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  • Jessica

existential angst.

it's okay not to be okay.


I like to write. I find it comforting, soothing. But not always, often it can be painful. And recently, it has felt quite painful.


I try to pride myself on honesty. Truth, trust, transparency: values I hold very dear and love in others.


I write to get things out of my head. To figure things out. The classic, pen to paper, and it will all be okay.


Writing forces me to sit with myself. But better (or worse) yet, it forces me to sit with my own thoughts.


Recently, I haven’t been enjoying my own company. My head has been a scary place to be.

And that hurts, because it has taken me a really long time to get to a place where the opposite is true.


Unfortunately, that’s not the way life works.


I’m not very religious, but I do consider myself spiritual. Therefore, I can appreciate the challenges or curveballs thrown our way to challenge and test us… after all. that’s how we learn and grow.


But the tests recently have all felt a little too much. A little too close to the bone. Not even too close for comfort, but the things that truly shake and terrify me to my core.


I’d like to think I’m strong, but let’s be real for a second. Is anyone? We all have strengths and weaknesses, but we also all have an achilles heel. Some people know theirs really well and have learned coping mechanisms and skills to deal with such crises when they arise, but most of us haven’t.


I certainly haven’t. My favourite coping mechanism is shutting down. Distraction. Everything. Anything. Anything but the actual problem at hand.


And it drives those close to me around the bend. Because they’re trying to have a difficult conversation with me or express a significant concern, and it comes across as though I couldn’t care less. Untrue. I’m listening, I’m caring, but my coping mechanism is to avoid at all costs. Because the pain that comes with acknowledgement? That’s the kind of pain that sends me into hibernation. That sends me into the next round of months in bed. Not eating, not sleeping, not partaking in life. Months replaying the previous twenty five in my head. Every single mistake. Every single nasty comment made in the heat of the moment. Every single failure. All blown catastrophically out of proportion.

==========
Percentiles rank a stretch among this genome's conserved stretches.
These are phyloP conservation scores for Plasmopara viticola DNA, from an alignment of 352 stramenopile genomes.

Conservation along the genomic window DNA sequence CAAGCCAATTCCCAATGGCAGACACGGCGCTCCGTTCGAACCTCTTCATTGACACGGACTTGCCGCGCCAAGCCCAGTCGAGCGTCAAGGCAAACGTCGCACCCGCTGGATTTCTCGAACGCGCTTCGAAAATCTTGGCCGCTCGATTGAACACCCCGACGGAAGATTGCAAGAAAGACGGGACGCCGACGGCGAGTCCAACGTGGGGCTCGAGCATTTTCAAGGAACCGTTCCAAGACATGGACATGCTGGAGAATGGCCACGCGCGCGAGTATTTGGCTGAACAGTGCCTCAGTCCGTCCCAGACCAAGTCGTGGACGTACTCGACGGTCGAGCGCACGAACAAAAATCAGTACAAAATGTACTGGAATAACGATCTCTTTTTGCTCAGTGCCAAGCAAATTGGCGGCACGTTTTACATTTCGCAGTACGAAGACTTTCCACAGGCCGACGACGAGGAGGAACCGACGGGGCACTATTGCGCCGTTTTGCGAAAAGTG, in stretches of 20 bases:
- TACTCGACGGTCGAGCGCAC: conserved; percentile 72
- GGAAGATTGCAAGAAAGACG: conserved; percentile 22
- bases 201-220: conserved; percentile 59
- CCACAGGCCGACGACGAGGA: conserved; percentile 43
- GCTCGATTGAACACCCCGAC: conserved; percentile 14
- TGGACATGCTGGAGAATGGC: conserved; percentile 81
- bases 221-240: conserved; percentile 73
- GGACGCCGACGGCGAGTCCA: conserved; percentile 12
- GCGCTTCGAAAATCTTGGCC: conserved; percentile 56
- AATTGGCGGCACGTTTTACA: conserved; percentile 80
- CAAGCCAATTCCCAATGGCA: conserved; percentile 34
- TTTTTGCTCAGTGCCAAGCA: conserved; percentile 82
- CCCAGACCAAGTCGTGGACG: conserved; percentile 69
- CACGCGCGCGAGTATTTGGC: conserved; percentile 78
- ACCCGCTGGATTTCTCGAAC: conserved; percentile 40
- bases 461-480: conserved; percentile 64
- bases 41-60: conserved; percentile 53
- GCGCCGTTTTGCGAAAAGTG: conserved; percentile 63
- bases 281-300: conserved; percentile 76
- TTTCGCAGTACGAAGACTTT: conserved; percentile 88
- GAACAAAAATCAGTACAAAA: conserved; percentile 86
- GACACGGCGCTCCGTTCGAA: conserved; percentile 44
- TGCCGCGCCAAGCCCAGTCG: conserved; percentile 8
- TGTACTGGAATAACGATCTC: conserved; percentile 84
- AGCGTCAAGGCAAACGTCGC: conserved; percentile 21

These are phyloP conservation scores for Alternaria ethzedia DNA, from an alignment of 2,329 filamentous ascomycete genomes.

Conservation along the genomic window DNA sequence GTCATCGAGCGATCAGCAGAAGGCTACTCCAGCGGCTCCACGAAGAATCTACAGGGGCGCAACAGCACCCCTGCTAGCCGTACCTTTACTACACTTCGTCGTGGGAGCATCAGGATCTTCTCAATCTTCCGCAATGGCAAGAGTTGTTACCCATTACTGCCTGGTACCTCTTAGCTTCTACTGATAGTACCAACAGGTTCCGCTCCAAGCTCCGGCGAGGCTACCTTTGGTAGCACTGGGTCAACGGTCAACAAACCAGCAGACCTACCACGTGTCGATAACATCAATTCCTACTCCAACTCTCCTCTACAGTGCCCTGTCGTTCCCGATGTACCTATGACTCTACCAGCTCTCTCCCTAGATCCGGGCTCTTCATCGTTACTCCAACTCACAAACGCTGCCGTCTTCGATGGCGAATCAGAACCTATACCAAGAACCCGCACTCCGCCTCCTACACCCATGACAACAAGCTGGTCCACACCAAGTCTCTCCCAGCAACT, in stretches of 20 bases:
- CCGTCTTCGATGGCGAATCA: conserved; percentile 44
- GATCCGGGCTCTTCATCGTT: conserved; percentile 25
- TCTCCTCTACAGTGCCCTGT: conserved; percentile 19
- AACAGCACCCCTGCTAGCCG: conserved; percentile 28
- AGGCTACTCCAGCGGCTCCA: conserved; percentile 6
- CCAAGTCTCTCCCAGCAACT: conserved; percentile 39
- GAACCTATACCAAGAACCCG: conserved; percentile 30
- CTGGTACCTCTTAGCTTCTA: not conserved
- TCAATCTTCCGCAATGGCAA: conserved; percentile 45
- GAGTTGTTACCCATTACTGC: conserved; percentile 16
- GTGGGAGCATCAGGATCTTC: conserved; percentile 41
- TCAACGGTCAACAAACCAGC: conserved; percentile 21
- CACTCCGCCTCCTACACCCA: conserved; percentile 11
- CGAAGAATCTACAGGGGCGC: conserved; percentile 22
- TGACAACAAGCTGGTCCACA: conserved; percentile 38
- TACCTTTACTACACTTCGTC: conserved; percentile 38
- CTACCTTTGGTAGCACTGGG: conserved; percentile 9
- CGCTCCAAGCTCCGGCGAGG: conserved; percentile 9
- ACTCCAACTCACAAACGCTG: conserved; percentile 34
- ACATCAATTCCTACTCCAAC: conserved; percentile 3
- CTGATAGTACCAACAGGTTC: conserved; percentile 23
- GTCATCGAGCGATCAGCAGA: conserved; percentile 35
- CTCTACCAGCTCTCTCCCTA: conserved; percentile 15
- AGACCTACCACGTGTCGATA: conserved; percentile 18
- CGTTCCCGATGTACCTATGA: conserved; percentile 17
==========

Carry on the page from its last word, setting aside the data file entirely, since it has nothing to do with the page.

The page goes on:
Self-sabotage. Self-torture. Hell - everyone else has long forgotten most of these mistakes or comments or stupid tantrums. But not me. I get to carry them for the rest of my life. And sometimes the stories, the memories, sometimes they're so powerful it’s hard to turn away from them. And when I can’t turn the thoughts off, or put them away for a while, they’re all consuming. I can’t do anything else. I can’t think of anything else. I’m so ashamed, and embarrassed. And filled with remorse, dread, guilt, sorrow, apologies that I’ll never get to fully express, the list goes on.


Is this my version of existential angst? Are these my thirteen reasons why? Because let me tell you something for nothing, there are certainly a lot more than thirteen reasons.

I’m trying to learn how to handle these thoughts and feelings. I’m sure some of you might be too. They say it takes just one negative thing to cancel out ten positive things. That’s my focus right now, working on shifting everything in my life towards the positive side of the dial. The positive mentality. The somewhat optimistic one. As a cynic, that’s more difficult than you might expect. My default setting is “what’s the worst that can happen?”


If I can cope with the worst, and have no expectations for anything more, then where can I go wrong? I can’t be let down. I can’t get hurt.


But where is the joy in that? The pleasure? Why are we even alive in the first place? What makes you happy? Why are you not chasing your dreams? What happens if something does go horribly wrong tomorrow? Do you really mean to tell me you’re going to spend all of today miserable because you f**ked up yesterday, or last year, or said something you regret to a friend a decade ago?


The 6 foot under option sometimes feels like the only one. But you have to go through a door to get there. A horrific one. And you don’t go through that door alone. Every single person in your life gets dragged through it with you.


But how do you know what’s on the other side of the door? It could be anything. Anything! What would you like it to be? Are you a dreamer like me? Can you access those dreams? Because if you can, you’ve got hope. And if you’ve got hope, you can do anything.


Because someone is going through that door with you no matter what. If you’ve been through something, and you can’t see what that might be, ask someone else. Someone you can trust. Someone that might be going through that door with you. And if you can’t think of one person. You’ve got me. Please ask me.


To start writing today, I opened my notebook from the last time I wrote my “monthly notes”, in April 2020. It read:


… which is why we should start this morning with gratitude and urgency, with appreciation and awareness. How much time any of us have left is not up to us—but what we do with that time? That’s our call. That’s our song to sing.


Love, always.

Jessica

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